Whenever the subject of gun control comes up, I like to suggest reading the book: Unintended Consequences by John Ross, which discusses the evolution of gun control and the accompanying erosion of personal freedom. It is one of my personal favorites and is packed with historical data about gun laws and events that shaped the 20th century.
John’s website can be found here. In theory, you could follow the links to his publisher’s website and buy the book, but the book seems to be out of print indefinitely. Scribd shows to have a pdf copy here. The following is a teaser from the front of the book and is meant to be for entertainment use only.
It was late afternoon when he finally heard them coming to kill him. The wind was blowing gently towards him, and it carried the sound well. Two choppers, he judged from the pitch of the engines, possibly three. Henry realized that his first emotion upon hearing the sound of rotor blades approaching was an overwhelming sense of relief. The waiting was over.
His next thought concerned the relatives of the men that were about to die. The widows will never understand that their husbands died because the government got a little too heavy-handed after June of 1968. He scanned the sky until he spotted the aircraft approaching from the north.
That isn’t quite right. The Kennedy and King killings weren’t the first links in the chain that dragged us here. No, the death sentence was handed down before World War II. Henry settled in behind the big Solothurn and checked his field of view through the weapon’s optical sight. The gleaming example of Swiss craftsmanship had been manufactured in 1939. The irony was not lost on Henry Bowman.
In March of that year, the U.S. Supreme Court had heard a case involving a moonshiner who had been arrested in 1938. A Federal District Court had thrown out the charges as being unconstitutional, and the government had appealed. At the hearing, something very unusual had happened. Neither the moonshiner nor his lawyer had seen fit to appear before the Court to argue the case. They didn’t even bother to file a brief on the moonshiner’s behalf. The Court ruled for the government, judicial precedent was set, and the issue was never again heard by the Supreme Court. The 1939 ruling became the foundation on which many additional laws were constructed.
Supreme Court’s been ducking that issue ever since Henry thought as he strained to hear a change in the approaching noise. Well, guys, the tide has turned. It’s time you thugs had a little history lesson. I don’t suppose you’re familiar with what happened in the Warsaw Ghetto in 1943. A small smile appeared on his lips, as Henry remembered something. It’s just like the story Uncle Max told me when I was a kid; about Billy Dell, pulling a Paul Bunyan.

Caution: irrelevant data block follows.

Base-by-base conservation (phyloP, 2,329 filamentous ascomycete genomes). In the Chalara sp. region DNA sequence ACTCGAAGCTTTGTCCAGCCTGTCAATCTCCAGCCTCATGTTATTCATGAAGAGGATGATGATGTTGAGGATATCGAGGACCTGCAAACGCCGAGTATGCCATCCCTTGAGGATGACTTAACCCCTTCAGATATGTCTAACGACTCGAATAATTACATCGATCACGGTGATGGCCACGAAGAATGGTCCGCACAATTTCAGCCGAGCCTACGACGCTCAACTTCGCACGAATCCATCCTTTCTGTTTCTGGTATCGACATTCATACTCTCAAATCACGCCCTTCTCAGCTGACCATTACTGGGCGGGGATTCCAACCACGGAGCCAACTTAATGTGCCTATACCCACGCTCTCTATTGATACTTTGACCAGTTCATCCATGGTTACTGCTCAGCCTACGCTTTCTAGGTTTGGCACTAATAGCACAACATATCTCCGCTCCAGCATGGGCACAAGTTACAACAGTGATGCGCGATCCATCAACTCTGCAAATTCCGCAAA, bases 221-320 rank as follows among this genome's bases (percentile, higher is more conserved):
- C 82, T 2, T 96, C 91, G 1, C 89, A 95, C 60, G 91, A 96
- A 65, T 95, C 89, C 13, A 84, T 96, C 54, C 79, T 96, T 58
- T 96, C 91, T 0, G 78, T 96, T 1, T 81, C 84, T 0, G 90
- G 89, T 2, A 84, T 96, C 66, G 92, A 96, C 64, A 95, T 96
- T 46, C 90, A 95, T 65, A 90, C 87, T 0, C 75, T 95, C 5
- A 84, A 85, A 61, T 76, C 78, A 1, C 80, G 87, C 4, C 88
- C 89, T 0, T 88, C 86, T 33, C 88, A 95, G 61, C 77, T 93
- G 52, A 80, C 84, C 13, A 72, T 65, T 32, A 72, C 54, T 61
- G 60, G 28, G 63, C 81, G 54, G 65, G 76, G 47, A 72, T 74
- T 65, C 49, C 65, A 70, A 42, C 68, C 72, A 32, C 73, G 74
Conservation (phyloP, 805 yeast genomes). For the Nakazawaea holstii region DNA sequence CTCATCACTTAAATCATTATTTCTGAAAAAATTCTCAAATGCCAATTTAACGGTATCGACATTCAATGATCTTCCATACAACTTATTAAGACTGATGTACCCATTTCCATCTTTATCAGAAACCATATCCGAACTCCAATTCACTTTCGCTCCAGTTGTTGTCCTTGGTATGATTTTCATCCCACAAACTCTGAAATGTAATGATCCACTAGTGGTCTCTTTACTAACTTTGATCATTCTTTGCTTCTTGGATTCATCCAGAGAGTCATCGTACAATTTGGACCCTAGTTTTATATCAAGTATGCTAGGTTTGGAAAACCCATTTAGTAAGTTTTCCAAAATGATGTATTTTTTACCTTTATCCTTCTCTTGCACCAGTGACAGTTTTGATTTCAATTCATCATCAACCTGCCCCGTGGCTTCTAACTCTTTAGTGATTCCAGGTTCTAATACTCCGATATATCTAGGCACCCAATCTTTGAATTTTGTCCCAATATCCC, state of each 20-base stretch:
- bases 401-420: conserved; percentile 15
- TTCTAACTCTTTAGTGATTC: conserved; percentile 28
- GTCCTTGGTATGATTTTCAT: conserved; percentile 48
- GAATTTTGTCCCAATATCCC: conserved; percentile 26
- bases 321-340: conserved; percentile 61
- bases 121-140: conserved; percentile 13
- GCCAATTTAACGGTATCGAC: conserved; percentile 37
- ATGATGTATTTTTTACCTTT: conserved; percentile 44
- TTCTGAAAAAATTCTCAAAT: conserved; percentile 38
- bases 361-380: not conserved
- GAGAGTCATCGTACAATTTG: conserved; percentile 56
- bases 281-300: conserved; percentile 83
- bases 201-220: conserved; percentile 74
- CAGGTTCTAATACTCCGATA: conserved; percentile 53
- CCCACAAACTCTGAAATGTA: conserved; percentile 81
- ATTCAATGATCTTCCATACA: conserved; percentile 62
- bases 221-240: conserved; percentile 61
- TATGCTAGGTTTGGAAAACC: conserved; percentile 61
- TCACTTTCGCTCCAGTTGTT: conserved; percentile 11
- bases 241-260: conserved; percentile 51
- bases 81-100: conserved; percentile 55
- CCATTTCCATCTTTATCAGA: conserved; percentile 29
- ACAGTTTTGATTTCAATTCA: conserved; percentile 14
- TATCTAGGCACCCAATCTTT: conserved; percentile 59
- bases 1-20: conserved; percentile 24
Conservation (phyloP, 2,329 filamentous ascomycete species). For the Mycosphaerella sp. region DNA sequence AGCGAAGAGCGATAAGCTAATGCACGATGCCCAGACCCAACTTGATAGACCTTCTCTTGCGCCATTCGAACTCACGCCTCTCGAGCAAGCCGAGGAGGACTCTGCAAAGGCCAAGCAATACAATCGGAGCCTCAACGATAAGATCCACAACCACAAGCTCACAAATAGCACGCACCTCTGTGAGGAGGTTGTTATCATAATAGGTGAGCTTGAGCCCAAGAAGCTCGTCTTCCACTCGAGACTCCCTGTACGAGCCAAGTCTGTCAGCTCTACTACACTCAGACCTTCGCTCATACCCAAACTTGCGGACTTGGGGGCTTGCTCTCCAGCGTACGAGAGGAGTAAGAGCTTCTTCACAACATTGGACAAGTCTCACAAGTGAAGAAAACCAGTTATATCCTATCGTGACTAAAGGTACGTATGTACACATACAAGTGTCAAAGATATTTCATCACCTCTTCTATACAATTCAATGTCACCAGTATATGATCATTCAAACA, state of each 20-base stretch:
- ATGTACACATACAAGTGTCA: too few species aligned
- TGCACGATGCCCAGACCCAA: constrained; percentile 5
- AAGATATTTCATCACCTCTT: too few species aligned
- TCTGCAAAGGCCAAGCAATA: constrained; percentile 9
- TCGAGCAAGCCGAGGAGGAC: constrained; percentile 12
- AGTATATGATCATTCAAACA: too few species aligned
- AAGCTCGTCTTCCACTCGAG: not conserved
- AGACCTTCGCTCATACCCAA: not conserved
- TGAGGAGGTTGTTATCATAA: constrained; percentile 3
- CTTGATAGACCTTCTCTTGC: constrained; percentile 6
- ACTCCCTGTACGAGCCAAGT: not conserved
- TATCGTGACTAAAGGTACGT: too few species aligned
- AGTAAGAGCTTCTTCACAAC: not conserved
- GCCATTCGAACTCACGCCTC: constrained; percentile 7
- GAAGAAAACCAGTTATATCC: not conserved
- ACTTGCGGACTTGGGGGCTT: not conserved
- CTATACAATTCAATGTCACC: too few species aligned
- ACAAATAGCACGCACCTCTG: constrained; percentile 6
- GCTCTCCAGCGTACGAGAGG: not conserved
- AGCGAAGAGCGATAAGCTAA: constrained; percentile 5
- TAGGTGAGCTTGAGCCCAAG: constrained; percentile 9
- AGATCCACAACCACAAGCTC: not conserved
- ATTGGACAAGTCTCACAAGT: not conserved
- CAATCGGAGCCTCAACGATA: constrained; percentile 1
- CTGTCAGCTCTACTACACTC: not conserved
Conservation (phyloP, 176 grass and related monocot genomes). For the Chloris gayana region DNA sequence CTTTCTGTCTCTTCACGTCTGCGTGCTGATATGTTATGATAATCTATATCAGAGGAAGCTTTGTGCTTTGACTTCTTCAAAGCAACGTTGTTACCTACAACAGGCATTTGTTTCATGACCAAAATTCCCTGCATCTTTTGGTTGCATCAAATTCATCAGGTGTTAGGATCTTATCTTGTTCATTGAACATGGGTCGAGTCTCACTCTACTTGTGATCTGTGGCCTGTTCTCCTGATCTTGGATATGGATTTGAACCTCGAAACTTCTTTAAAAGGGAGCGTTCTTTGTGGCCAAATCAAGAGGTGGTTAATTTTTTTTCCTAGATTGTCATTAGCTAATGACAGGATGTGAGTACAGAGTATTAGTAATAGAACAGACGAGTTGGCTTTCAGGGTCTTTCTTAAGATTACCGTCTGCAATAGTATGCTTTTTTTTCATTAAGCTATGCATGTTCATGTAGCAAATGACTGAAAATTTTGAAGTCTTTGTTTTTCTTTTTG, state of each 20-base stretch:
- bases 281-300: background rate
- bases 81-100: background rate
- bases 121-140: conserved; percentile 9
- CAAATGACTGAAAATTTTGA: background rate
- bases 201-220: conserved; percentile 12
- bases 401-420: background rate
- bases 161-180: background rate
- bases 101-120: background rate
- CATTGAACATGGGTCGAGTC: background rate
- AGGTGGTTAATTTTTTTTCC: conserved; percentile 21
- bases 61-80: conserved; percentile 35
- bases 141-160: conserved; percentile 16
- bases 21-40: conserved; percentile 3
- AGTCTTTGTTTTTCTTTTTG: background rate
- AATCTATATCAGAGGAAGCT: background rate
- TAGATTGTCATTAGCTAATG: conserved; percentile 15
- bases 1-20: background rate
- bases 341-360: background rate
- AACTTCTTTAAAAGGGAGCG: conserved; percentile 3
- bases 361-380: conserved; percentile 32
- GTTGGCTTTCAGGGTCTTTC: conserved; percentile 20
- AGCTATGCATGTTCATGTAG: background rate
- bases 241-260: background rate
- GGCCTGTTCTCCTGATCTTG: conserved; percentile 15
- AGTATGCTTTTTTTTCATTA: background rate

Henry Bowman’s right hand tightened around the walnut grip of the Solothurn S18-1000. The weapon had been a present from his father, given to him on his fourteenth birthday in 1967. Cost $189.50 back in the sixties Henry thought irrelevantly. I thought that was a steal. Dad’s friends thought it was astronomical. Wonder what they’d think now.
As he followed the progress of the helicopters through the binoculars, Henry Bowman reflected that the 1930’s era weapon would now likely cost over ten thousand current dollars to manufacture. It had been made in a time when production methods and philosophies were much different. Fewer than 500 of the obsolete Swiss guns had been imported over a ten-year period in the ’50s and ’60s, before the law change.
Pay attention here, guy Henry chided himself as he focused on the problem at hand. You don’t get any practice runs with this one. Henry twisted his head methodically and arched his back as he lay there on his stomach, working the stiffness from his body. He had lain prone for over an hour with his face pressed against a pair of binoculars, and he needed to be loose for what he was going to have to do.
The helicopters appeared over a ridge that Bowman had previously determined was a little more than two miles distant. They were following a heading that would take them to the spot that he had selected, next to the water-filled quarry pit. He steadied the binoculars by resting his right wrist on the top of the Solothurn’s receiver and cranked the zoom control from ten power all the way up to twenty. The binoculars amplified the heat waves in the air that are invisible to the naked eye, and called ‘mirage’ by competition shooters who use high magnification optical sights.
The boiling, shimmering image in the glasses gave a surrealistic appearance to the approaching choppers, but Henry could make them out well enough. Three of them. Bell turbine model. Jet Ranger or its descendant. A door gunner with a belt-fed machine gun poking out of the right side of each one. Possibly the Belgian MAG-58, but more likely M60s, he thought with derision.
They should have brought armored Apaches carrying napalm, he thought. Or nukes. A grin split his face.
Oh, those poor bastards.